Business of Health Care Term Paper

Pages: 8 (2602 words)  ·  Bibliography Sources: 5  ·  File: .docx  ·  Level: College Senior  ·  Topic: Healthcare


Coverage -- In a move to give health insurance coverage, additional people will generate a new trend of challenges. Failure to improve access means there would be still a problem in care delivery. Medicaid and Medicaid patients have demonstrated it challenging to find a physician or doctor. Having adequate health care providers to take care of new patients will be in short supply (Kolker, 2011). Besides the downside of the new provision, there is much opportunity.

Opinion of the ideal health care system

It must be noted that the GDP of the United States is higher than that of other nations; consequently, the United States' higher rate of healthcare expenditure is immense. Other numerous elements influencing health including social and cultural conditions, economic and social status, and diverse priorities exist. The conventional method for evaluating health status is to dissect age-balanced, measurable information on mortality, illness, morbidity or life expectancy (Garman, Royer & Johnson, 2011). A major issue in utilizing visual statistics to make local, national and international health care delivery comparisons roll out from distinctions in reporting and gathering the facts, particularly in the timing of recording deaths and births.

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There are limits in utilizing mortality information as the pointer of health status. More individuals living longer than ever before, health measures other than death are essential to portray the disability and disease trends of an aging populace. There are constraints in utilizing just disease frequency as the pointer of health status; as more individuals receive medicinal care it is expected that more individuals will be diagnosed, in this way expanding the amount of conditions reported in health surveys. Despite the issues involved in sole dependence on mortality information of comparing local, national, and international health care delivery, mortality information is the comparable measures accessible (Kolker, 2011). We may as well remember that health measurements are mind boggling, impacted by a mixture of interpretations worldwide and that conventional health measures like mortality information have their restrictions.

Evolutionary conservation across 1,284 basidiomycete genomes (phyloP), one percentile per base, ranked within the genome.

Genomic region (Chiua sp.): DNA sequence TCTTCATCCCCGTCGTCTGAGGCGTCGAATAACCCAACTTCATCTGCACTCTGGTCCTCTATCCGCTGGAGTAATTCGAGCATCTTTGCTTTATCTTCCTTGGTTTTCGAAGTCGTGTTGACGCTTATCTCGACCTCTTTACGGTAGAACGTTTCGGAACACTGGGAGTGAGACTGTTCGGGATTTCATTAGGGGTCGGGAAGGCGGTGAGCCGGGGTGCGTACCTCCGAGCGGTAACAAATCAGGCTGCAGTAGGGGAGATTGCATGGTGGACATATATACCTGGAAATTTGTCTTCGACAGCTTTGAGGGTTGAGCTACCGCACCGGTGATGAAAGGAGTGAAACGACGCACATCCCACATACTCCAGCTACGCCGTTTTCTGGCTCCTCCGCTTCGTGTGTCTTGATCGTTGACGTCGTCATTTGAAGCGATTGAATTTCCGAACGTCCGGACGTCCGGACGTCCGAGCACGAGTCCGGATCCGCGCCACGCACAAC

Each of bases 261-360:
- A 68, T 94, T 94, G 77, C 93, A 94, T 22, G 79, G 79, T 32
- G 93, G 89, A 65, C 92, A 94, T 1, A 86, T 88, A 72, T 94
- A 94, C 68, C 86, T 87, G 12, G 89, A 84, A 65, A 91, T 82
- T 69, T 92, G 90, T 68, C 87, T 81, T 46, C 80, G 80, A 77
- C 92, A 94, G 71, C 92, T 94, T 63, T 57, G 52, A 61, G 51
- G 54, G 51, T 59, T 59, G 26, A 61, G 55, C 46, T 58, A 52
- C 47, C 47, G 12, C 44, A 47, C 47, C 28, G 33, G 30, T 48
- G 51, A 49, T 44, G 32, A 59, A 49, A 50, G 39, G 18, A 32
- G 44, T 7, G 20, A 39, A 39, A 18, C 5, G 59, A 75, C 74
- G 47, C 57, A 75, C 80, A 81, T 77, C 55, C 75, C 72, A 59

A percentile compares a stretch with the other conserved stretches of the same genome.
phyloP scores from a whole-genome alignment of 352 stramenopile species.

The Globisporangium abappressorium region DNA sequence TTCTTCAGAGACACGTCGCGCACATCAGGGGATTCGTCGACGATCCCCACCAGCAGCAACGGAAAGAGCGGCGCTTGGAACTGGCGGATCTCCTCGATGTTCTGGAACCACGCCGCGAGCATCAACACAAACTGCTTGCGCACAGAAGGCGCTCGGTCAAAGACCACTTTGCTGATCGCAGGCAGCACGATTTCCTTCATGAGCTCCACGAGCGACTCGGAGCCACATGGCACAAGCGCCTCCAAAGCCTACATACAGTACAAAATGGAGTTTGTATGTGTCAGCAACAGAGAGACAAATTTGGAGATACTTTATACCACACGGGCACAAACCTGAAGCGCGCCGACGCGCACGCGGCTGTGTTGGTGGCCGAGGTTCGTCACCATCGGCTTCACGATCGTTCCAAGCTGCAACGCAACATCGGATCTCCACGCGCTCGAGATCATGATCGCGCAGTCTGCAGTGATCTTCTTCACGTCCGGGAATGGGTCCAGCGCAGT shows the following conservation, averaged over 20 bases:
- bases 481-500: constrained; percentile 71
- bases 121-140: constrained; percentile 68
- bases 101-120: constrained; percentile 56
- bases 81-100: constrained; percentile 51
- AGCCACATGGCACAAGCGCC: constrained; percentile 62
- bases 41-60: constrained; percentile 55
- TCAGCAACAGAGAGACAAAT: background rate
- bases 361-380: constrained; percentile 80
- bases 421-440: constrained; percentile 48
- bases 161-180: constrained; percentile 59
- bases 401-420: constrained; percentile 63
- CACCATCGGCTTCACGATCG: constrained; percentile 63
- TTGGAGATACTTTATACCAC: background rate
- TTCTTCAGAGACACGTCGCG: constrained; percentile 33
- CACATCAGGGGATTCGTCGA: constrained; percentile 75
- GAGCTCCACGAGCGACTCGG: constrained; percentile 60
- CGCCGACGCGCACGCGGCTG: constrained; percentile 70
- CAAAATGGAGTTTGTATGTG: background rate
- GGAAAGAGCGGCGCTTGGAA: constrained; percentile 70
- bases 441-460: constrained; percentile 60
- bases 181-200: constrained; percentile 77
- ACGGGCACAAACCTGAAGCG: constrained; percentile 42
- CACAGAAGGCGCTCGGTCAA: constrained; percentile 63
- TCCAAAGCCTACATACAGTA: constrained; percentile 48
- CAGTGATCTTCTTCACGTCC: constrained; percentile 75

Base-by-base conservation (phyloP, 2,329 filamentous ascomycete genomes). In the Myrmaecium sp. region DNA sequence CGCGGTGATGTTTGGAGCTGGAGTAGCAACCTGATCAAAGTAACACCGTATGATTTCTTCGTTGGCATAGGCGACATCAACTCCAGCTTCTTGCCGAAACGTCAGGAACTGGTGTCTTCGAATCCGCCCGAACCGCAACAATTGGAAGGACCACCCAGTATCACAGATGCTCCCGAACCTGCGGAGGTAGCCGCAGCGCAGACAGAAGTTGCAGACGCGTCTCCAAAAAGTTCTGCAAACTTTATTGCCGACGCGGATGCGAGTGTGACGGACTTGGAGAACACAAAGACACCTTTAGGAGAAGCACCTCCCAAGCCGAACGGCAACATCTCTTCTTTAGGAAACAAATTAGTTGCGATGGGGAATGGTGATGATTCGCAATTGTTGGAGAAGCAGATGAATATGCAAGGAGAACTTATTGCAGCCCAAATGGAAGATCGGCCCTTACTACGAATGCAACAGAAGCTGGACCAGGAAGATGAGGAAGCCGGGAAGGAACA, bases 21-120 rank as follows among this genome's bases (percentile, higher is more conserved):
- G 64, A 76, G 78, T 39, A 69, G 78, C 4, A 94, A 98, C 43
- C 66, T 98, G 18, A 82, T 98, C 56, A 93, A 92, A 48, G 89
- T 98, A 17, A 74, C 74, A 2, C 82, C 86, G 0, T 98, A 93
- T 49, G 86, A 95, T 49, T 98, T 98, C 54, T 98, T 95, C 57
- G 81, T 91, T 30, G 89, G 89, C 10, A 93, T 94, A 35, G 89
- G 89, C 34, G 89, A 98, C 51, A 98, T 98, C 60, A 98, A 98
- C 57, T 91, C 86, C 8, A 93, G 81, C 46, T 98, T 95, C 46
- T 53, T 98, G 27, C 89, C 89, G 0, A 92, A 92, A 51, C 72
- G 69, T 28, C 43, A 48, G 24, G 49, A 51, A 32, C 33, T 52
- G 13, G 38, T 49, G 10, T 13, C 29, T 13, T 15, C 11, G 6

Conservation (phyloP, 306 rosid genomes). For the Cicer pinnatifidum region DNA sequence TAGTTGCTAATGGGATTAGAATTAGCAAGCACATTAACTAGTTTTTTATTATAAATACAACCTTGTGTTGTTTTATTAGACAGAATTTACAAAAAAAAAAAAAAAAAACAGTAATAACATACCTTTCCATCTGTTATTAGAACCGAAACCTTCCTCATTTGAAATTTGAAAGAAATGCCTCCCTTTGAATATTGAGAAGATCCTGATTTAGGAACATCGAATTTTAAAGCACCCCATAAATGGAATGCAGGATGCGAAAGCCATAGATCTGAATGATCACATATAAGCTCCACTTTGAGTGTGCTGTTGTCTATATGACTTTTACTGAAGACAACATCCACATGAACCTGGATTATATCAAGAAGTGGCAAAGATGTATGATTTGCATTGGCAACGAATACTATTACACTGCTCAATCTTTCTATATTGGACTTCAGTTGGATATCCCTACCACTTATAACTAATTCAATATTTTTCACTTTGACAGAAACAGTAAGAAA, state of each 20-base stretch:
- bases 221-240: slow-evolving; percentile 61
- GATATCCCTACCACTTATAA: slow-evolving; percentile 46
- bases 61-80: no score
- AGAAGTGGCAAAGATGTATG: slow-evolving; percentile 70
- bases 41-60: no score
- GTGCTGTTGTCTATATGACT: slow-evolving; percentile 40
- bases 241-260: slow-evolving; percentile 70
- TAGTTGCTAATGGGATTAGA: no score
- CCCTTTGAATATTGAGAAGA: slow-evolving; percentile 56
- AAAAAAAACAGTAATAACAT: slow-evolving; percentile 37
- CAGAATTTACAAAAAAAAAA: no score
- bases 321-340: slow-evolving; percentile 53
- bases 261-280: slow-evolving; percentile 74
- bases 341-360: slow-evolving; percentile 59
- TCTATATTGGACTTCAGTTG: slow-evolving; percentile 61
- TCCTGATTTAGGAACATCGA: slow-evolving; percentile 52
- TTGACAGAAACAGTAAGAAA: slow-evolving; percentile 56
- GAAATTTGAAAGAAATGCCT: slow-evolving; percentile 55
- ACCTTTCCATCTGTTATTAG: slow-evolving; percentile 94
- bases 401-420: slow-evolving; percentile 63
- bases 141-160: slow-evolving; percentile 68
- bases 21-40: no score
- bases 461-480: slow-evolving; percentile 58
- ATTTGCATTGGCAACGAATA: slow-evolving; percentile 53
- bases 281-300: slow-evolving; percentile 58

TOPIC: Term Paper on Business of Health Care This Assignment

Regardless of each framework that every nation has conjured, the objective is to develop a framework that will give the highest quality of healthcare to the most individuals. I would recommend making health care strategy enhancements within the United States, and my objective is to make a framework that will give healthcare for all Americans while synchronously minimizing expenses. The biggest fight, in any case, is that this proposal would encounter conflicting opinions regarding medical treatment claims. Health care is seen as a privilege in America instead of a right, and policymakers are experiencing issues, as it is troublesome to structure a universally accepted healthcare plan when individuals have diverse perspectives on distributing services (Geisler, Krabbendam & Schuring, 2013).

It is clear from this examination that no perfect healthcare system exists and that every framework analyzed has its inadequacies. The U.S. healthcare service framework is a standout amongst the most technologically advanced worldwide. However, declining access, increasing costs, and developing public dissatisfaction demonstrate that the framework is in a crisis. The United States is recognized from different countries in that; it fails to offer a single framework that gives universal health insurance coverage to the overall population. The U.S. health insurance approach is an uncoordinated and fragmented patchwork of private and public programs (Kolker, 2011). The integral first step is to resolve the ambivalent feelings as an effort to reform the healthcare system of U.S.. The national levelheaded debate over reforming the ailing healthcare framework presses continues to concentrate on roles of the public and private sectors in the arena of healthcare. My recommendations for the healthcare system reforms embrace a methodology reputed as managed competition, serving for integration of regulation and competition.